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News / Nation & World

Dems blame Trump for worsening health care

Anniversary of Roe’s fall used to address issues facing women

By Associated Press
Published: June 24, 2024, 5:10pm
2 Photos
Abortion rights activists and Women&rsquo;s March leaders protest as part of a national day of strike actions Monday outside the Supreme Court in Washington.
Abortion rights activists and Women’s March leaders protest as part of a national day of strike actions Monday outside the Supreme Court in Washington. (alex brandon/Associated Press) Photo Gallery

WASHINGTON — Vice President Kamala Harris is using the second anniversary of the Supreme Court’s decision overturning Roe v. Wade to argue that Donald Trump is “guilty” of rolling back women’s freedoms and setting off a nationwide health care crisis.

Harris said Monday that Trump “intended” for his three Supreme Court picks to overturn Roe. “It was premeditated,” she said. “Trump has not denied, much less shown remorse, for his actions.”

The vice president, in a nod to her background as a California prosecutor, added, “In the case of the stealing of reproductive freedom from the women of America, Donald Trump is guilty.”

While President Joe Biden is sequestered at Camp David preparing for this week’s presidential debate with presumptive Republican nominee Trump, the vice president is headlining events on the anniversary of the high court decision, which Democrats hope will be a critical galvanizer for them in the election. She headed to Arizona for a second reproductive rights event later Monday.

The campaign’s push over the past week has featured first lady Jill Biden and a number of women who were motivated to join the 2024 effort after they suffered — or nearly died — in the face of restrictive abortion laws that were, in some cases, applied even though they never intended to end their pregnancies.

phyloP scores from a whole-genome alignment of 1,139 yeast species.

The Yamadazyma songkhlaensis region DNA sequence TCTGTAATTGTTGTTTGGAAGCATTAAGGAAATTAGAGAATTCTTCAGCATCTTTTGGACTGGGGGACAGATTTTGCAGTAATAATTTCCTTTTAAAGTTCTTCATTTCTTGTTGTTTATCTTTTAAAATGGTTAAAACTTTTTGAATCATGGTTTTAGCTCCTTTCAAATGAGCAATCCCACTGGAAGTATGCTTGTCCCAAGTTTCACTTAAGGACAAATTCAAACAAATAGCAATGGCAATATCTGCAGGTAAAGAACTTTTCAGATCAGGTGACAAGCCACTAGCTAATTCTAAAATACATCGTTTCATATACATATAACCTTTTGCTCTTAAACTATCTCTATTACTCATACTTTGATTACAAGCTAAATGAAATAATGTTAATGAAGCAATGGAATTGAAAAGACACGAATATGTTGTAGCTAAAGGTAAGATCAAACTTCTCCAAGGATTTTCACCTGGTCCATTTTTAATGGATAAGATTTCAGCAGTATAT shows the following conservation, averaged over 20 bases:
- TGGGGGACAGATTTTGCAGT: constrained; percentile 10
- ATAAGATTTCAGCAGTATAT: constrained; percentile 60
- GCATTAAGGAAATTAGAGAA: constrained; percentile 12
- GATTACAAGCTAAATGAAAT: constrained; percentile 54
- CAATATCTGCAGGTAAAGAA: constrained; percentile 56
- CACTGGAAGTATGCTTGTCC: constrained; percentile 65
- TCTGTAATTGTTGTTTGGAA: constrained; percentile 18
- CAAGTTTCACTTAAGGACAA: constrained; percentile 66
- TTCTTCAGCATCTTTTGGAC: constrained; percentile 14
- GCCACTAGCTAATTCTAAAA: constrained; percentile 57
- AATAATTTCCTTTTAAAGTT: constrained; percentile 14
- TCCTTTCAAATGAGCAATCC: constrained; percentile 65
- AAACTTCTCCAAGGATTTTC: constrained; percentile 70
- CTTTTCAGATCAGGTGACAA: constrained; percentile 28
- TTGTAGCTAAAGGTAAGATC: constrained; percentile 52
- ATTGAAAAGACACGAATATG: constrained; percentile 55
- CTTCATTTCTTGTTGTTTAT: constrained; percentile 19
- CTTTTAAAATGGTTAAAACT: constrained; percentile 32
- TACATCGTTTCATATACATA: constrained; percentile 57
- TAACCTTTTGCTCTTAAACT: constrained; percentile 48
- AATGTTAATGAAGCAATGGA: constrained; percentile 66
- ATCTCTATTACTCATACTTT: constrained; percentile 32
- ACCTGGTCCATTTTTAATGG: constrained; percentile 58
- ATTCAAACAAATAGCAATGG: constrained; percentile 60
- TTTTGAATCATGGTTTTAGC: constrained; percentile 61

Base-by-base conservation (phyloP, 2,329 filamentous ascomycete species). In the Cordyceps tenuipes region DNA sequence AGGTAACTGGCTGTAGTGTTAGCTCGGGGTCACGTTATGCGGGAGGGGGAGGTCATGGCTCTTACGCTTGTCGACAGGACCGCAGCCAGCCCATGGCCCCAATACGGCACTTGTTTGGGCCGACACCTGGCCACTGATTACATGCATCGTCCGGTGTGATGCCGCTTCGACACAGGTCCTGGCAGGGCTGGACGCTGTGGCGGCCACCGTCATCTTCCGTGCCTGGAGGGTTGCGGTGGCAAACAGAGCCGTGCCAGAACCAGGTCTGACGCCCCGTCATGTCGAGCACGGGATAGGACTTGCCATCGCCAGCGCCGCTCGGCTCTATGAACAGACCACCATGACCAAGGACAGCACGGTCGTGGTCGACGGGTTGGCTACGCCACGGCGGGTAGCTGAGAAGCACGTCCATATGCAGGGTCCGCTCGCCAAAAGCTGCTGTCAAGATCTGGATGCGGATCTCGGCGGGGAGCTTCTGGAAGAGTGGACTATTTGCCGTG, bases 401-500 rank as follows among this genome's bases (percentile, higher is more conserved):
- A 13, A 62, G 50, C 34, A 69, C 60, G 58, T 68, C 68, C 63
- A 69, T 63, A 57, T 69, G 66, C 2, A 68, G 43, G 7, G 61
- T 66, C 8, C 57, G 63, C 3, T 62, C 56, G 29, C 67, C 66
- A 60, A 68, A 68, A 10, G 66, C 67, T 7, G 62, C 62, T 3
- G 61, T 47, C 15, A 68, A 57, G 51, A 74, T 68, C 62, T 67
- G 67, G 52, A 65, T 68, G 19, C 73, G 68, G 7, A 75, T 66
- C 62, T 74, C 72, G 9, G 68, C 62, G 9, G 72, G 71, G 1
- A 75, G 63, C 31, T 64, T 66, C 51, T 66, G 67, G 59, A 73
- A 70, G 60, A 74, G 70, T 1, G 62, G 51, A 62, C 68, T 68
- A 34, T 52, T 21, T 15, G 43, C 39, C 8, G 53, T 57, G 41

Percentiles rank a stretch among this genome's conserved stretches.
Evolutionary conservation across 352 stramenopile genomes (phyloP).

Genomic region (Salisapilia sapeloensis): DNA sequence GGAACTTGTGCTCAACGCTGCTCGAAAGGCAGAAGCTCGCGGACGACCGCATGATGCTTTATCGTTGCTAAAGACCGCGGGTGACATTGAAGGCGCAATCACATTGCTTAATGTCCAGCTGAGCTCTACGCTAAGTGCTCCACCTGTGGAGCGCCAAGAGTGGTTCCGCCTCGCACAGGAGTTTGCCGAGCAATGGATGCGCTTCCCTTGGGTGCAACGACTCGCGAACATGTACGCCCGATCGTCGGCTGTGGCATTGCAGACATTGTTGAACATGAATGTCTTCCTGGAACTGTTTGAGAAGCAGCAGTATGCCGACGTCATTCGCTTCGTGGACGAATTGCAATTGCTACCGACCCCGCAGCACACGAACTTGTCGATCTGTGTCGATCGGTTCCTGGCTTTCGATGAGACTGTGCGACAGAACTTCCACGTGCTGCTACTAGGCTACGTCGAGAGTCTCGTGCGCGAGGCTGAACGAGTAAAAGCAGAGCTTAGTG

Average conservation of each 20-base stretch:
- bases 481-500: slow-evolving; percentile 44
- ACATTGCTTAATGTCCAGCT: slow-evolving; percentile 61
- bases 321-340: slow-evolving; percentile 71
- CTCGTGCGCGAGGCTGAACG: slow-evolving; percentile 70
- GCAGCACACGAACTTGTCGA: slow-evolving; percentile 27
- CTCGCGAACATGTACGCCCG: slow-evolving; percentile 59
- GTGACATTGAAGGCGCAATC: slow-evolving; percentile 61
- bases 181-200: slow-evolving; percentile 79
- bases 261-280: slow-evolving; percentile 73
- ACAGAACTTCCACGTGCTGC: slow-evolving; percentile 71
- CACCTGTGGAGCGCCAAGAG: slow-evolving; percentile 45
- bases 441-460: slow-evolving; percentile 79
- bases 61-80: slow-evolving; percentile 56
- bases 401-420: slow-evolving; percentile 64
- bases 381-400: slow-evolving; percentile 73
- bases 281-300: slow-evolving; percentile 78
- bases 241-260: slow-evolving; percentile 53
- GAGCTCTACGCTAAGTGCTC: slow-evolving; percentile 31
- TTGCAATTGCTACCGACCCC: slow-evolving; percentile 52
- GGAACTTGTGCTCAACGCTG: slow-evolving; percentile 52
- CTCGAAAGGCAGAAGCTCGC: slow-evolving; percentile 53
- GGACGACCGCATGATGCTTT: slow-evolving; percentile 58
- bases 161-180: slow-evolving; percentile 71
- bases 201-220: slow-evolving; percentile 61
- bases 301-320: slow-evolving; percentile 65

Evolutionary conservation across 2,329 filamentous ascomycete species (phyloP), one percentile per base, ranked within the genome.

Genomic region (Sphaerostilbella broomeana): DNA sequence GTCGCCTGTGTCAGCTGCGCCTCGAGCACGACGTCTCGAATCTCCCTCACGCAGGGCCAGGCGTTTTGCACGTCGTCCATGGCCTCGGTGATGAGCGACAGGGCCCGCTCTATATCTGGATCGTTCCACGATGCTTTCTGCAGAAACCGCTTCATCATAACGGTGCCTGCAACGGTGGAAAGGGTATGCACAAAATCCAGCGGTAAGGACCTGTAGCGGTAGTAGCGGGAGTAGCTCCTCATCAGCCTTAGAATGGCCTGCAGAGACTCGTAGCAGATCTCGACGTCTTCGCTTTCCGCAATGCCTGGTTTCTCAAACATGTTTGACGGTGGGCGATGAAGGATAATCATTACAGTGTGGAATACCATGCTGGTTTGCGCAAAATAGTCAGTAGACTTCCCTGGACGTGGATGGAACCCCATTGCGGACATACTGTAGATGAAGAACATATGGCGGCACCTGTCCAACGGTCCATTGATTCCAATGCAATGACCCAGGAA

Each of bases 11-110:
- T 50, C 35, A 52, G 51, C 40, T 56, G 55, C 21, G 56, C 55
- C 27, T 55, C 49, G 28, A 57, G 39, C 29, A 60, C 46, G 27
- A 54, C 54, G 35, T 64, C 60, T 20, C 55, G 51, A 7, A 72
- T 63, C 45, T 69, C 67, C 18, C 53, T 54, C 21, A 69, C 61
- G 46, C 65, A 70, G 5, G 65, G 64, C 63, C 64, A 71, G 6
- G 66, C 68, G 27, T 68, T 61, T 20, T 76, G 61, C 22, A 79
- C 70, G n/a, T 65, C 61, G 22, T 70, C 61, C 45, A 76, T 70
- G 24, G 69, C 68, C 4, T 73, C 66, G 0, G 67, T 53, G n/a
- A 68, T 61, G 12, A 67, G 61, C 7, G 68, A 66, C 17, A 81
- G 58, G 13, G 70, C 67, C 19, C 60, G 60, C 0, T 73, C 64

The overturning of federal protections has meant the issue is now mostly in the hands of state legislatures, where the laws wildly vary. At least 25 million women now live in states with abortion restrictions and are facing increasingly dire consequences. And it’s changing how and where doctors are choosing to practice medicine.

Trump has repeatedly taken credit for the overturning of a federally guaranteed right to abortion. He nominated three of the Supreme Court justices who voted to overturn Roe v. Wade but has since resisted supporting a national abortion ban.

Nearly two-thirds of Americans said abortion should be legal in at least some cases, according to an AP-NORC poll conducted last summer. The survey also found that 6 in 10 U.S. adults thought Congress should pass a law guaranteeing access to legal abortion nationwide.

Support for legal abortion was particularly high in situations where the pregnant individual’s own health was seriously endangered by the pregnancy. In the poll, more than 8 in 10 Americans said an abortion under those circumstances should be permitted in their state. Support for legal abortion early in pregnancy was also high, with about three-quarters saying it should be allowed in their state at that point.

Other Democratic candidates are also focusing their campaigns around reproductive rights and believe it will motivate voters in key swing states.

“The overturning of Roe has been devastating for women across the country,” said Jennifer Klein, a White House adviser on reproductive health.

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